Tigers building depth

An encouraging trend for Clemson is that the team's defense continues to develop quality depth.

Evidence of that continued to surface Saturday as sophomore safety Jonathan Meeks got the first start of his career in the Tigers' 27-13 win over Georgia Tech.

Meeks played a career-high 41 snaps and responded with a career-high six tackles and a pass broken up.

"It's been coming for a year now, it really has," Clemson defensive coordinator Kevin Steele said of the progression made by Meeks. "I think you noticed last year that he had great ball skills, had good range on the backside of things. He's a good tackler. He's just been coming on. It's not a negative, it's a positive. We've got three starters back there now."

Meeks is listed as a co-starter at free safety with Rashard Hall for Saturday's game at Boston College, the latest in a growing trend of position rotation that is paying dividends for the Tigers. And that is precisely Steele's goal.

"You want competitive situations wherever you can get them," Steele said.

Such situations already exist along the defensive front four, where Miguel Chavis, Jarvis Jenkins, Brandon Thompson and Rennie Moore have averaged at least 25 snaps per game each, and at defensive end, where Da'Quan Bowers, Andre Branch and Malliciah Goodman have been interchangeable.

Other backups who have come on of late include cornerback Xavier Brewer, who played 64 snaps Saturday, and linebacker Jonathan Willard, who had three tackles last week.

The improvement is creating spirited battles in practice and allowing many Tigers defenders to hone a fine edge heading into the season's homestretch.

"We're starting to develop some competitive depth, and that's a beautiful thing for accountability," coach Dabo Swinney said.

SERIES HISTORY: Clemson leads Boston College, 9-8-2 (last meeting, Clemson won 25-7 at home in 2009)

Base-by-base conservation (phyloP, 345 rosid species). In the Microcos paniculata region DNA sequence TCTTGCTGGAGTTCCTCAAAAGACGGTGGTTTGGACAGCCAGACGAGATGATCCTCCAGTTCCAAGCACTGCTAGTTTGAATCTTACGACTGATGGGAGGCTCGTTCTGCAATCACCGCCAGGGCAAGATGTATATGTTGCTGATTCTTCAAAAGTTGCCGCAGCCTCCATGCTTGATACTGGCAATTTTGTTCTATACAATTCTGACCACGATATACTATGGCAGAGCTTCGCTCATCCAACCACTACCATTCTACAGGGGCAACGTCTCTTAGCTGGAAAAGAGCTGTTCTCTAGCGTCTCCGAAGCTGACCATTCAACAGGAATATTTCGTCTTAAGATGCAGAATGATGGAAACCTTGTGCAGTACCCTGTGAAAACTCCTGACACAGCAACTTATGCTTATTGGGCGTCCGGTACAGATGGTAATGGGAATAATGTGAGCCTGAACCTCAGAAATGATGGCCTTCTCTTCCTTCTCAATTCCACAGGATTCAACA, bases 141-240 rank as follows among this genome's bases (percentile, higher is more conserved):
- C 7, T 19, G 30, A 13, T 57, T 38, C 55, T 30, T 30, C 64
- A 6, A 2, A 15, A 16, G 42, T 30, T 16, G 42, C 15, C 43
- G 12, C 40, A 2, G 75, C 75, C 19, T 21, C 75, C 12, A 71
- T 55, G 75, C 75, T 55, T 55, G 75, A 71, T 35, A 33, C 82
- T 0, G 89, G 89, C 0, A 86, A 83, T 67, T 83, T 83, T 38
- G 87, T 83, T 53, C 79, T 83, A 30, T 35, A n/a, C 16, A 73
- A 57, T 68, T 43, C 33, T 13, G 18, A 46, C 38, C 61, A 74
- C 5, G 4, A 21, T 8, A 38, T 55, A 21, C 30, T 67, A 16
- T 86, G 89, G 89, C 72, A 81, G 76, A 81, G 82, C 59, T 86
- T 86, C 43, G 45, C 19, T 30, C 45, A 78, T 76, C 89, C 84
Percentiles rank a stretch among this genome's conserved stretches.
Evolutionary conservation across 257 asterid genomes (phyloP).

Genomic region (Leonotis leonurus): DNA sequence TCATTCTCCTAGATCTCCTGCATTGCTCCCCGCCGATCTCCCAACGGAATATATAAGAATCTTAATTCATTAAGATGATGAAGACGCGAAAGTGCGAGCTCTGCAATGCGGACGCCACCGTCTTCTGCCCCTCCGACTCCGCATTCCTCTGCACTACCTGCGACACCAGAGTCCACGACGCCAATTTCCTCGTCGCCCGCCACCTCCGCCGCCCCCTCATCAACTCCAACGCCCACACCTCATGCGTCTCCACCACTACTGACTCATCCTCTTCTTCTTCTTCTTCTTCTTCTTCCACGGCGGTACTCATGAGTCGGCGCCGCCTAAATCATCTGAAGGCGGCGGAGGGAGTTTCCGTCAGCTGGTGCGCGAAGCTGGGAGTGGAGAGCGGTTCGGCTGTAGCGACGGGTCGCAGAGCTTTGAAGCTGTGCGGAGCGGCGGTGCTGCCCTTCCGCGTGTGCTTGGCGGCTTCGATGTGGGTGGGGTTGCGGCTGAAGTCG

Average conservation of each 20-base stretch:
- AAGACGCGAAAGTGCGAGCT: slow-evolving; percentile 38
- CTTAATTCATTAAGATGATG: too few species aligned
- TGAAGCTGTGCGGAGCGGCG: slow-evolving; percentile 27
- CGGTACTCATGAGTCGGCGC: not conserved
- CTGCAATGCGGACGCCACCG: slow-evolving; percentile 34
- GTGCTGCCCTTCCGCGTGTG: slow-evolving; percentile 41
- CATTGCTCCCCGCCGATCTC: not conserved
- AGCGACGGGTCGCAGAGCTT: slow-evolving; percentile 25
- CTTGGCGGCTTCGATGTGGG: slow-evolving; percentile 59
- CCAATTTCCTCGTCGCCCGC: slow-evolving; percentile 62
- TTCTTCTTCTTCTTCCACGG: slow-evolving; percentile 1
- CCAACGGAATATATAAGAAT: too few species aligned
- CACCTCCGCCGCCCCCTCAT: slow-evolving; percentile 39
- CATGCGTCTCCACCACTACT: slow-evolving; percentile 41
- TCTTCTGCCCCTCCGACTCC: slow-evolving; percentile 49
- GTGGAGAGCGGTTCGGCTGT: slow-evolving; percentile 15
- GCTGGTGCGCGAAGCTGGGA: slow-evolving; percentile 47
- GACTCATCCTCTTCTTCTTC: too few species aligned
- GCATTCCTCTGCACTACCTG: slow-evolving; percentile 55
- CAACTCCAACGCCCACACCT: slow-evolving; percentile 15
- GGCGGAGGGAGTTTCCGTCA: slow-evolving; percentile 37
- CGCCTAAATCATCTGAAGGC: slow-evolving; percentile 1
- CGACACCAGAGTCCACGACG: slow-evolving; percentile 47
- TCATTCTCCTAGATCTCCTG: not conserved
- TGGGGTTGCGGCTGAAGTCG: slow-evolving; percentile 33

SCOUTING THE OFFENSE: Clemson's running and passing games were both effective and efficient in last week's win over Georgia Tech, giving the Tigers hope for a balanced attack the remainder of the season.

Andre Ellington, who had 257 all-purpose yards and three touchdowns last week to earn ACC Player of the Week honors, remains the primary threat and the Tigers' featured back in a duo that also includes Jamie Harper. Ellington has shown a penchant for the big play and now has four runs of 42 yards or more this season.

The receiving corps got a boost last week with the return of freshman DeAndre Hopkins, who missed the Maryland game with sore ribs.

Hopkins led all pass catchers with four for 50 yards, including a highlight-reel, one-handed grab. QB Kyle Parker seems to have developed chemistry with Hopkins and that helped Parker to his best performance in a month. When both attacks are clicking, Clemson's offense can be fairly formidable.

SCOUTING THE DEFENSE: Da'Quan Bowers continues to terrorize opposing offenses and continues to lead the nation in both sacks and tackles for loss. While opponents are consumed with double-teaming Bowers, other players such as Malliciah Goodman and Jarvis Jenkins reap the benefits. Goodman and Jenkins combined for 19 tackles last week.

Linebacker Corico Hawkins also continues to improve and is drawing favorable reviews from defensive coordinator Kevin Steele.

"He's a bright guy, and he's doing really well," Steele said. "He will hit you."

Clemson's defensive front continues to impress as well.

"Those guys are going to be playing in the NFL," Georgia Tech coach Paul Johnson said after watching Clemson hold Joshua Nesbitt to 2 yards -- 90 below his season average.

KEYS TO THE GAME: Clemson will have reverse a disturbing trend of losing close games on the road. The Tigers have already lost at No. 1 Auburn and North Carolina by a combined eight points.

"Our challenge is going on the road and playing a complete game because we have yet to do that," Swinney said.

The key to success for Clemson may lie in its ability to run the ball, which is something few opponents have been able to do against Boston College. The Eagles rank fourth nationally and first in the ACC in run defense, allowing only 83.6 yards per game.

"We've got to make a legitimate attempt to run the ball, and that's going to take great communication and a great plan," Clemson offensive coordinator Billy Napier said. "We have to focus more on what we can do rather than what they're doing."

To be successful, either Andre Ellington or Jamie Harper will have to have a big day running the ball, and the key to that will come up front, where the Tigers hope that a veteran offensive line will be enough to overcome a defense geared to stop the run.

CUTigers.com Top Stories